The welfare effects of environmental conservation policy: Evidence from Ecuador
thesisposted on 28.03.2022, 14:24 by Dylan Andrew Thompson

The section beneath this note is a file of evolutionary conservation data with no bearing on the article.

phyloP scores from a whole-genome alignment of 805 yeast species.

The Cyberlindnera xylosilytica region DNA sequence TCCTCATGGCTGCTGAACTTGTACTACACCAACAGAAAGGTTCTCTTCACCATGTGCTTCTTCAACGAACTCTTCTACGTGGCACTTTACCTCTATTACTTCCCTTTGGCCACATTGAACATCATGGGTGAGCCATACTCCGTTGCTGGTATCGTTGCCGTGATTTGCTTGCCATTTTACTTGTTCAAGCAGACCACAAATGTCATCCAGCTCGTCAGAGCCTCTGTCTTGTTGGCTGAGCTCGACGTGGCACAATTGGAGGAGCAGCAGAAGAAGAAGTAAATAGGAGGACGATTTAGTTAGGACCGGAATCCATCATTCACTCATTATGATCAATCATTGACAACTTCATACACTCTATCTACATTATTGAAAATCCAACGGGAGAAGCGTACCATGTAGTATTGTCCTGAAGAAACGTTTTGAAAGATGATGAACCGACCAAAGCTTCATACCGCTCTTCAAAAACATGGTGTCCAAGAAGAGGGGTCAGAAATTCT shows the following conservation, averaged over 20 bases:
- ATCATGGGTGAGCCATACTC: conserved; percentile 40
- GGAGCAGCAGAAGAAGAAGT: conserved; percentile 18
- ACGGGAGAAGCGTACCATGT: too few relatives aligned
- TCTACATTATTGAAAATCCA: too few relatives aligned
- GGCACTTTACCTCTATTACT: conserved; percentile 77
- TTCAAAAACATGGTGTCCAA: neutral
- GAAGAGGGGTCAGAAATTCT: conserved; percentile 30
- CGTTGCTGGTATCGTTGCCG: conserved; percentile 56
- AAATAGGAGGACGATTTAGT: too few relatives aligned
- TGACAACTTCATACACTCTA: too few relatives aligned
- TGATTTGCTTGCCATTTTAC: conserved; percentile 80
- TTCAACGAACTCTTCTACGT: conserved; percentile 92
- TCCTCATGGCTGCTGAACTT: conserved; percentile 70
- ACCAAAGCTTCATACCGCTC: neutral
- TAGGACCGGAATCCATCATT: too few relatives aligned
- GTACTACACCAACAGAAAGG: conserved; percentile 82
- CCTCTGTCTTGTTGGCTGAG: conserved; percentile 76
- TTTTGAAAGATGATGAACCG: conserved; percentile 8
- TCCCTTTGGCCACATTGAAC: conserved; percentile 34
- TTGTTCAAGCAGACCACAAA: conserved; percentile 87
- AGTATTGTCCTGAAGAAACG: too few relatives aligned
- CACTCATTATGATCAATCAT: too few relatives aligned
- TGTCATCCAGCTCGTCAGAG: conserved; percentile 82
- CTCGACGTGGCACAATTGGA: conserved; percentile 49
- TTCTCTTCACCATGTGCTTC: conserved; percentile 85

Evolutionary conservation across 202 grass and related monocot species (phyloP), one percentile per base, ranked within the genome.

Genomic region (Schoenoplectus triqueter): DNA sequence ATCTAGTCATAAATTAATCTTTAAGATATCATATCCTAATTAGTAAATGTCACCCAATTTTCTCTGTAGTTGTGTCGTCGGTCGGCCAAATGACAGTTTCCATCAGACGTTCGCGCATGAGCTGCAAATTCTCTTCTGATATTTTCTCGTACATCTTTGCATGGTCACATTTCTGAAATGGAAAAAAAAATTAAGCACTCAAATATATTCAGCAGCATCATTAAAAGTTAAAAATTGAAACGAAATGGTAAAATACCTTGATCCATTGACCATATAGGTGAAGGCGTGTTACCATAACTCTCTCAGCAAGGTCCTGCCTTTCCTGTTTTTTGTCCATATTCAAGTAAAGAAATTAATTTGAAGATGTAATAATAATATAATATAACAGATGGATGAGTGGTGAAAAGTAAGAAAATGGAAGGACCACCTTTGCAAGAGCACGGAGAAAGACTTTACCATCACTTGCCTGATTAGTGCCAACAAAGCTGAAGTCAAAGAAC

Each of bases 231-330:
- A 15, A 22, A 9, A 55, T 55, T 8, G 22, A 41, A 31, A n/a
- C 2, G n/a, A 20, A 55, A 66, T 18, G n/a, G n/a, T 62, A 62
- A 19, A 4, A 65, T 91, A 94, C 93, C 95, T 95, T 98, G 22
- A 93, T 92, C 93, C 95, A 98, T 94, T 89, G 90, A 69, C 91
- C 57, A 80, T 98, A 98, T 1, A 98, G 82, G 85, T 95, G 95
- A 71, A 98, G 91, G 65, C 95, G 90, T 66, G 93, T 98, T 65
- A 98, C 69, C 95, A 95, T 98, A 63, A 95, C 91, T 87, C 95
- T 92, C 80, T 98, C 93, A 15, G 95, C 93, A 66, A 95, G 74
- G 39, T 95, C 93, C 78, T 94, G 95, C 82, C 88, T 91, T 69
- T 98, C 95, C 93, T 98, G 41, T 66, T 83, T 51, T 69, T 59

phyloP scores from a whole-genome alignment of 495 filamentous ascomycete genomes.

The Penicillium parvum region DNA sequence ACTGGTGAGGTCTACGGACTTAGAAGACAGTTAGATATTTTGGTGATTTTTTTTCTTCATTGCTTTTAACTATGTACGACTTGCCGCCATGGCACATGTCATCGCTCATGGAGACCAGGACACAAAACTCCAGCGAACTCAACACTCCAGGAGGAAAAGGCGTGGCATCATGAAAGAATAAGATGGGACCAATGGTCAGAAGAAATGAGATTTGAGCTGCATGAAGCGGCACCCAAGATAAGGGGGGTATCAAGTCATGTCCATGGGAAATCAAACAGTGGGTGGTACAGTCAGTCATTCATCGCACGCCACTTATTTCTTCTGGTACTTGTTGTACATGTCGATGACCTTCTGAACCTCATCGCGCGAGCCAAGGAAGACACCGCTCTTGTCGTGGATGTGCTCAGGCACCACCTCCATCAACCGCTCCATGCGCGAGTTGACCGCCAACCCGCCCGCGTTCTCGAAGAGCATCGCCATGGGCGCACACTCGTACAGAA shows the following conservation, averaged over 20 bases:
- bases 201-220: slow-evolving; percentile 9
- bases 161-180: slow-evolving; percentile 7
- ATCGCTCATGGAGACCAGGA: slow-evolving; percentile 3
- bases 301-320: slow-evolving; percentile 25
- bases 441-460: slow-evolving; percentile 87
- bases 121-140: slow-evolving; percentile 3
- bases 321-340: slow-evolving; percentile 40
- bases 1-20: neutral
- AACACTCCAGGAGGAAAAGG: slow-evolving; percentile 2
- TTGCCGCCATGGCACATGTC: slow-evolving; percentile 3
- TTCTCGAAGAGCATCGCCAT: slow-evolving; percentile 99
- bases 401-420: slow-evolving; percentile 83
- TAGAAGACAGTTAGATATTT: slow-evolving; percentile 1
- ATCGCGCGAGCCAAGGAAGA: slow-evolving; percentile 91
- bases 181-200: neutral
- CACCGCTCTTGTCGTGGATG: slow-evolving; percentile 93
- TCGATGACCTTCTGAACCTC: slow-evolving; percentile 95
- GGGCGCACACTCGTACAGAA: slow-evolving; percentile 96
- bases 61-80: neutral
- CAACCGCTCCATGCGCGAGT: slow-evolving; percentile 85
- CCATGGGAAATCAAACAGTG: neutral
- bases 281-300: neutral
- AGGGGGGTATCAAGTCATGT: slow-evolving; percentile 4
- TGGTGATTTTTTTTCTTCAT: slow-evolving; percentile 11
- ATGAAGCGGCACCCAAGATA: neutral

The welfare effects of environmental conservation policy are ambiguous and debated. In particular, there is contention surrounding the effects that common conservation policy tools, such as the establishment of protected areas, have on the welfare of those living nearby. While simple theoretical analyses have suggested that a negative relationship exists between conservation and economic welfare, recent empirical investigations have identified a number of cases where a positive relationship may exist. Divergence between theoretical and empirical results has led to the development of a new theoretical model to explain the relationship between conservation and welfare. The model suggests that a Ushaped relationship exists between conservation effort and optimal welfare, based on the trade-off between the opportunity costs of conservation and the benefits it generates. The model's hypotheses were found to be consistent with empirical evidence in Nepal. This thesis will build on the growing literature investigating the welfare implications of conservation policy, using data from Ecuador to replicate testing of the U-shaped hypothesis. Furthermore, it will extend the literature by incorporating data on Ecuador's Payments for Ecosystems Services (PES) program to empirically test the local welfare effects of a broader set of conservation policies in the context of the U-shaped theoretical model.